iii) Third Option: Formally Abandon Unexhausted Claims
Petitioner may formally abandon his unexhausted claims and proceed with his exhausted ones. See Rose, 455 U.S. at 510, 520-21 (stating that a petitioner who files a mixed petition may "resubmit the habeas petition to present only exhausted claims"). If Petitioner chooses this third option, he must file a pleading with this Court no later than December 15, 2010 Respondent may file a reply by January 14, 2011.
Petitioner is cautioned that once he abandons his unexhausted claims, he may lose the ability to ever raise them in federal court. See Slack v. McDaniel, 529 U.S. 473, 488 (2000) (stating that a court's ruling on the merits of claims presented in a first § 2254 petition renders any later petition successive); see also 28 U.S.C. § 2244 (a)-(b).*fn3
iv) Fourth Option: File a Motion to Stay the Federal Proceedings
Petitioner may file a motion to stay this federal proceeding while he returns to state court to exhaust his unexhausted claims. There are two methods available to Petitioner, the "stay and abeyance" procedure and the "withdrawal and abeyance" procedure.
If Petitioner wishes to use the "stay and abeyance" procedure he should ask the Court to stay his mixed petition while he returns to state court to exhaust. Under this procedure he must demonstrate there are arguably meritorious claims which he wishes to return to state court to exhaust, that he is diligently pursuing his state court remedies with respect to those claims, and that good cause exists for his failure to timely exhaust his state court remedies. Rhines v. Webber, 544 U.S. 269, 277-78 (2005).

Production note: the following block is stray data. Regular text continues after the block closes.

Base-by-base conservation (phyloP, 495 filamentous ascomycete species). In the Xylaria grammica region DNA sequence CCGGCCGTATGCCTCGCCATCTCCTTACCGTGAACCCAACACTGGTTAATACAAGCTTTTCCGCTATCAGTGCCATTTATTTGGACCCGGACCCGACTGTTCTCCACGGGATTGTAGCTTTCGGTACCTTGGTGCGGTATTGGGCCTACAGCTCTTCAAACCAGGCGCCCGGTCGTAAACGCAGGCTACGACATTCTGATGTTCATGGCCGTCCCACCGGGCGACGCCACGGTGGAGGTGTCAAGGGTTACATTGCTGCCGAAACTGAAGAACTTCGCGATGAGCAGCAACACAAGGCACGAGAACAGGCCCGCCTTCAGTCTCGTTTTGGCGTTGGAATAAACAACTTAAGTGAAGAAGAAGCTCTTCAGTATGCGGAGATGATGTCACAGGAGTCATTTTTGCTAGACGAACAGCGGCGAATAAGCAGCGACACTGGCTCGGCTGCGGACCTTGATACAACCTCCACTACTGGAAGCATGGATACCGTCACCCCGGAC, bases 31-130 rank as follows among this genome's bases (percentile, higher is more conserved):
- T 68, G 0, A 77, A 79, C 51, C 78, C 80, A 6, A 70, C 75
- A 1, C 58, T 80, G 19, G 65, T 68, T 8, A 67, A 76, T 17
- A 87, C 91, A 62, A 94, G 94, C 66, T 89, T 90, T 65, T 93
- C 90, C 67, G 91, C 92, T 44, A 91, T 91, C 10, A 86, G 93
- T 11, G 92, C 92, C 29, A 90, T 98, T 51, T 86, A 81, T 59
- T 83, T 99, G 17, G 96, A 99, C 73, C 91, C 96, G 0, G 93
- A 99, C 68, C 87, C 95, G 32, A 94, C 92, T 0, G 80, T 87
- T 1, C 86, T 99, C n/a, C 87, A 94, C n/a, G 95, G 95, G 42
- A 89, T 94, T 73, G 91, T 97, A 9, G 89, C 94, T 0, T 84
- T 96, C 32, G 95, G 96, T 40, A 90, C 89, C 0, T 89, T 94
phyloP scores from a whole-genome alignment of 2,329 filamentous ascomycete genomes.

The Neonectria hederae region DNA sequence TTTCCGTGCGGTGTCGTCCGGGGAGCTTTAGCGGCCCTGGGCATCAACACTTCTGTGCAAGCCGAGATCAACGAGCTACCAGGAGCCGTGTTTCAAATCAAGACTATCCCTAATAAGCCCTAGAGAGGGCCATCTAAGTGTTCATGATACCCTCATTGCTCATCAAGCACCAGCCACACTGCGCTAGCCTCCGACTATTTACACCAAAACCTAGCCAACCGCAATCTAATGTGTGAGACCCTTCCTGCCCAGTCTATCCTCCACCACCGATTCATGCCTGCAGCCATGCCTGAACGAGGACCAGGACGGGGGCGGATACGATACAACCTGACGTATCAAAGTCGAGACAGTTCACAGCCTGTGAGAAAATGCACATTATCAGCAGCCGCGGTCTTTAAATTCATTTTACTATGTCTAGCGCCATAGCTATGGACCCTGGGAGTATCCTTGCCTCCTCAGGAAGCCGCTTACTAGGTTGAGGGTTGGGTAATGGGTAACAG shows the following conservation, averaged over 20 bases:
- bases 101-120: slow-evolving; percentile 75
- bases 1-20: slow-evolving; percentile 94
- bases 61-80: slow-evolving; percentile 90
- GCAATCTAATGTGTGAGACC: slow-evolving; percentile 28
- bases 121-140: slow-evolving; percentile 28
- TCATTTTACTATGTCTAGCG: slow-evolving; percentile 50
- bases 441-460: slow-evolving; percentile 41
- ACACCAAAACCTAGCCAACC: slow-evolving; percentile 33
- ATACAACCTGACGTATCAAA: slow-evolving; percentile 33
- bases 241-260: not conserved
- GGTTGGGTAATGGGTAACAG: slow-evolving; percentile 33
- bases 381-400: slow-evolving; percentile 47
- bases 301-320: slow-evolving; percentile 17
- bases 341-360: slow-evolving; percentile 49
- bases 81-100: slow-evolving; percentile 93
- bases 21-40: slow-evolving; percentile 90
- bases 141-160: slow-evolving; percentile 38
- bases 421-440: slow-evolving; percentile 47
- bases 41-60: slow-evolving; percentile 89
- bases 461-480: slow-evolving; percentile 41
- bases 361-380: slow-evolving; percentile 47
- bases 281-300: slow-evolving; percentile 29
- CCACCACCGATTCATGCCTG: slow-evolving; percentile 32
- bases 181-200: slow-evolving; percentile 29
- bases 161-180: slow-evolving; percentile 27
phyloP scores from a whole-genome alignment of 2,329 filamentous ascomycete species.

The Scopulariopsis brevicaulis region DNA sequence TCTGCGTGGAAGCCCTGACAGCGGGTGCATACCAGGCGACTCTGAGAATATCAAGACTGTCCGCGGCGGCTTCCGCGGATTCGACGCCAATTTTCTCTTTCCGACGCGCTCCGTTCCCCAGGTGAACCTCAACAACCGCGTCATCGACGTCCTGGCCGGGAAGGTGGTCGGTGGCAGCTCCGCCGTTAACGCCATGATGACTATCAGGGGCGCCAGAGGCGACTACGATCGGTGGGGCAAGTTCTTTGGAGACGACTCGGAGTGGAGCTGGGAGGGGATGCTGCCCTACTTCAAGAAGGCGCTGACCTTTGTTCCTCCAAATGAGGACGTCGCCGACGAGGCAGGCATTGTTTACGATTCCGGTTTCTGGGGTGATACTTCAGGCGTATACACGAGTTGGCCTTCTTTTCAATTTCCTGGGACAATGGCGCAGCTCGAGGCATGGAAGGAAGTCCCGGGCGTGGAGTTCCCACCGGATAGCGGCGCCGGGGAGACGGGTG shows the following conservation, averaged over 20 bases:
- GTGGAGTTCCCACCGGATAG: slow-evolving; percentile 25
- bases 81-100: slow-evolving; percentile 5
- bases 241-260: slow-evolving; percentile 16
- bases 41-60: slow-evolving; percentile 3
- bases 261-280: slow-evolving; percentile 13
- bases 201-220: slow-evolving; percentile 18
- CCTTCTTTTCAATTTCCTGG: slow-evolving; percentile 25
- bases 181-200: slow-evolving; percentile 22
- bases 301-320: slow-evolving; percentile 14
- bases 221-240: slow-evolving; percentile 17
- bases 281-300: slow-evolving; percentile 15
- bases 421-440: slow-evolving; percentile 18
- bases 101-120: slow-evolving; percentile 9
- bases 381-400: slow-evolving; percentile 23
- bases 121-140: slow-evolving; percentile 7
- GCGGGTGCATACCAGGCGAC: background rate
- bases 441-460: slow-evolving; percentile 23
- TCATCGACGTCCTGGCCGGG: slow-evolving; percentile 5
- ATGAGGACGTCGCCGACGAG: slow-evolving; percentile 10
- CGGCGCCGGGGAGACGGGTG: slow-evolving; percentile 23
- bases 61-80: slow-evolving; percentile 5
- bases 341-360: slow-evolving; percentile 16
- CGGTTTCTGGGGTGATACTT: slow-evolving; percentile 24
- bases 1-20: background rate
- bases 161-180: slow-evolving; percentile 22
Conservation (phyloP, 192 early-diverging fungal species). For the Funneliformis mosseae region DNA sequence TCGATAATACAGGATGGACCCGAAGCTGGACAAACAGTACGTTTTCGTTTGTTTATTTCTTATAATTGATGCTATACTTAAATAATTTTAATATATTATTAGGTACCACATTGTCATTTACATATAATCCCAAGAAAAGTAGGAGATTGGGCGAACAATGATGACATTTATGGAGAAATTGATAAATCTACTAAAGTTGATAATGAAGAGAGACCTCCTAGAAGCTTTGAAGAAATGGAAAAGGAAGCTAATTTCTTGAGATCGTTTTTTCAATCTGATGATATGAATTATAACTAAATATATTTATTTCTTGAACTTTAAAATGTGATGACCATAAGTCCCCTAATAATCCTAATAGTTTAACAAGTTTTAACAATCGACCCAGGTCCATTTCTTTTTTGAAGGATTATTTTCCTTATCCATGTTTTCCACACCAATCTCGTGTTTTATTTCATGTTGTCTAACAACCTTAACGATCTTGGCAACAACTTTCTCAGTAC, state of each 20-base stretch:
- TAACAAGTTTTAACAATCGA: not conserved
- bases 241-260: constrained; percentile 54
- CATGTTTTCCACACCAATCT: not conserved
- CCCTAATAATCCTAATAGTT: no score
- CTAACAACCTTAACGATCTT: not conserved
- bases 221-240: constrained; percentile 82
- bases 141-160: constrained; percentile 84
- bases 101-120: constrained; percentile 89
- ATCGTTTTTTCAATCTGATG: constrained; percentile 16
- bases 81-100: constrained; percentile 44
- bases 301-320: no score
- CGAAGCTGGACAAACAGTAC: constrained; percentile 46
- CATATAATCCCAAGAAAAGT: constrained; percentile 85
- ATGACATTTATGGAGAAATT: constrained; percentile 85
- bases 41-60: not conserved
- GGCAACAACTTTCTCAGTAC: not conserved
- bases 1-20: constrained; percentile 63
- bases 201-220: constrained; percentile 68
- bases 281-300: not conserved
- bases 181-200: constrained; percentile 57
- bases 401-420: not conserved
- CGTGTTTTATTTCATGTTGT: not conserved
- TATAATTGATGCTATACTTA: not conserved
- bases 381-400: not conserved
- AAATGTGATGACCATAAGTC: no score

If Petitioner wishes to use the "withdrawal and abeyance" procedure, he must voluntarily withdraw his unexhausted claim(s), ask the Court to stay the proceedings and hold the fully-exhausted petition in abeyance while he returns to state court to exhaust, and then seek permission to amend his petition to include the newly exhausted claim(s) after exhaustion is complete. King v. Ryan, 564 F.3d 1133, 1141-42 (9th Cir. 2009). Although under this procedure Petitioner is not required to demonstrate good cause for his failure to timely exhaust, the newly exhausted claim(s) must be either timely under the statute of limitations or "relate back" to the claim(s) in the fully-exhausted petition, that is, they must share a "common core of operative facts" with the previously exhausted claim(s). Id. at 1142-43, quoting Mayle v. Felix, 545 U.S. 644. 659 (2005).
If Petitioner chooses this fourth option, he must file a pleading with this Court no later than December 15, 2010. Respondent may file a reply by January 14, 2011.
For all the foregoing reasons, the Court DENIES Petitioner's request to proceed in forma pauperis and DISMISSES this case without prejudice and with leave to amend and notifies Petitioner that he has filed a petition that contains both exhausted and unexhausted claims. In order to proceed with this case, Petitioner must, no later than December 15, 2010: (1) pay the filing fee or provide adequate proof of his inability to pay; and (2) choose one of the options outlined above. If Petitioner fails to respond to this Order, the case will remained dismissed without prejudice.*fn4 See Rose, 455 U.S. at 522. For Petitioner's convenience, the Clerk of Court shall attach to this Order a blank in forma pauperis application.
IT IS SO ORDERED.